The recent spell of dry weather came to an abrupt end at the Downhills course near Corbridge on Sunday afternoon as temperatures dropped to three or four degrees above freezing on the back of a northerly wind and driving rain, just before the start of the well attended Braes of Derwent point-to-point meeting.
Boher Storm showed his liking for the track by repeating last year's win in the Douglas Chapman Memorial Braes of Derwent Members Race. After being sent on five out by Charlie Johnston, the ten year old kept on well up the home straight to beat the fast finishing Tiger Billy by four lengths. Johnston, 19, a second year veterinary student at Glasgow University, might well have ridden stable companion, Major Catch in the race but Sally Lyons had first choice and picked the wrong one as her mount could only finish 4th. The victory was a welcome boost for Iveston farrier, Russell Ross as it removed him from this season's cold trainers list.
Charlie, son of leading Flat trainer,Mark Johnston, said of the winner: '' That was the first time I'd sat on him this year and he was just idling a bit in the closing stages after being in front for so long. I am grateful to Russell for giving me so many rides in the last couple of seasons.''
Boher Storm and Charlie Johnston
Boher Storm's connections are presented with the trophy
Michael Ennis proved an able deputy for the injured Kelly Bryson by steering the odds-on favourite, Buckstruther (right) to a third win from four starts in the Baileys Horse Feeds Intermediate Race. The eight year old joined issue with Athoss four out before hitting the front after the next and forging clear to score by eight lengths. Hawick farmer, Alistair Bell is now considering a crack at the coveted Heart Of All England Maiden Hunters Chase at Hexham on Saturday May 1st with his in-form gelding.
Newton-by-the-Sea owner/trainer, Victor Thompson dedicated Indian Print's (left) fifth consecutive win this term in the Northern Plastic Surgery Associates Men's Open Race to his 17 year old granddaughter, Becky Hellmann who had died suddenly ten days before the meeting. Racegoers respectfully observed
a minute's silence in her memory before the opening Members Race.
Always prominent under Tristan Davidson, the six year old had a ding dong battle with ex-chaser, One Sniff from six out before asserting his superiority after the last to secure a two lengths verdict. This was a tenth winner of the campaign for Irthington-based, Davidson who is up at 3.20am every day, apart from Sundays, to deliver milk and newspapers as well as looking after two hundred sheep.
Moment Of Madness (left) and High Five (right) set a strong pace from the outset in the Dr Syntax Inn Ladies Open Race and had their rivals strung out like washing on a line after a mile. The former, ridden by Alison Pocklington, was still full of running and five lengths up when falling four out. His departure left High Five well clear and Amie Waugh's mount stayed on strongly to beat Lady Brig by ten lengths. Owned and trained by Amie's father, Simon, the ten year old is enjoying his best ever season with three consecutive wins in this grade as well as finishing a creditable 3rd behind Silver Sedge and Anshan Spirit in a Kelso Hunters Chase the previous Sunday.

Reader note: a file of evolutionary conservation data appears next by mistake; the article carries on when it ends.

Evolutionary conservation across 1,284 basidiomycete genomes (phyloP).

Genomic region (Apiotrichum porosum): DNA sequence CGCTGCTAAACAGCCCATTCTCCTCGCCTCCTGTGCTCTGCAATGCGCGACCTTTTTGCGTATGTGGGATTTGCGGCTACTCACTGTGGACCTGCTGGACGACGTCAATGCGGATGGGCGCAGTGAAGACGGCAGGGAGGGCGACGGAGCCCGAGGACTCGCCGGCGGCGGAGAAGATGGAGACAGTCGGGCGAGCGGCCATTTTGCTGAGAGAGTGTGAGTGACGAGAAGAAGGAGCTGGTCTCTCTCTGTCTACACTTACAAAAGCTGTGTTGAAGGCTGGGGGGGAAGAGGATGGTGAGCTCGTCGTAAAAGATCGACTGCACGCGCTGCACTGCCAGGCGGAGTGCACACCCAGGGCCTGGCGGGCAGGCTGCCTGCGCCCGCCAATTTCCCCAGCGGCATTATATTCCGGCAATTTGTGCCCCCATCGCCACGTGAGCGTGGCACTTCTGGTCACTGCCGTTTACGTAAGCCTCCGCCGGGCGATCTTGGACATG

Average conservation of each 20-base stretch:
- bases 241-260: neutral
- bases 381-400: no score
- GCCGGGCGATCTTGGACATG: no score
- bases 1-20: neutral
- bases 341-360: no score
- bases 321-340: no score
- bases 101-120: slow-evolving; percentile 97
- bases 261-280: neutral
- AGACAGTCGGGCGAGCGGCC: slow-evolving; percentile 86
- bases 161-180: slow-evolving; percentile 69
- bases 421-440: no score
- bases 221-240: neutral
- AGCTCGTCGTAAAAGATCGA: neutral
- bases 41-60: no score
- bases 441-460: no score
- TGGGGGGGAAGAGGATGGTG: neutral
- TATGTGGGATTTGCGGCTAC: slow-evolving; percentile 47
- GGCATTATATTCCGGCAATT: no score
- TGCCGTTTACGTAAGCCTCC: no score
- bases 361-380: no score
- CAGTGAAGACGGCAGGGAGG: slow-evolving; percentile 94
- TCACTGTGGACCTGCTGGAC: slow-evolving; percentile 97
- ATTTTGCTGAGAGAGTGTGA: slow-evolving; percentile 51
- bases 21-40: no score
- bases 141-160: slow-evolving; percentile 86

Adam Nichol's decision to employ catch-me-if-you-can tactics on Frontier Lad (left) worked a treat in the Wm McIvor & Son Restricted Race. Their rivals were unable to make any impression for much of the contest and although Stark Raven tried hard to get on terms after the last, he was still a length down at the line. This was a first winner for Seahouses amateur, Nichol, 20, who is based at Rose Dobbin's South Hazelrigg yard near Chatton.
Successful in an Irish Maiden on heavy going in January 2009, the seven year old changed hands nine months later for £4200 at the Doncaster Sales and is now owned by the five strong Blue Foxes Club syndicate which includes Galston-based rider, Michael Smith and equestrian photographer, John Steven.
The Tow Law Open Maiden Race had to divided on the day with twenty one declarations and a course safety factor of eighteen. A field of eleven faced the starter in the first division and it looked as though Adam Waugh's mount, Pericam might lead all the way until he slipped up on the home turn with two to jump. Ex-hurdler, Giant's Rock was left in front but he weakened into third approaching the last behind Paint Me Silver and Dystonia's Revenge (left of picture). After being given a peach of a ride by Catherine Walton, the latter stayed on best of all up the run-in to score by three lengths on only his second career start.
Bought as an unbroken four year old for 5000 euros at Tattersalls Sales in Ireland last August, the Sheena Walton-trained gelding has the stamp of a chaser and may prove to be a shrewd investment for Wark owner, John Blacklock, who runs his own timber harvesting business.
With a couple of other horses slipping up, the stewards decided that conditions were no longer safe enough for racing to continue and so the rest of the card, comprising two open maidens plus two pony racing contests, was abandoned.
There are now only five Northern Area meetings left in this weather-ravaged season. Tristan Davidson looks certain to land the Albert Bartlett & Sons Airdrie Ltd Men's Championship for the first time as he holds a 32pts lead over Grant Cockburn, while Kelly Bryson is 21pts ahead of Amie Waugh in the Scottish Farmer Ladies Championship. Cockburn does have the consolation of leading the Lilburn Estates Novice Riders Championship by 16pts from Amie.
The Jedforest is 11pts in front of the Percy in the John Swan Ltd Hunt Awards, while Indian Print holds a slender one point advantage over Quinder Spring in the George F White Champion Horse title race which carries a first prize of £500 .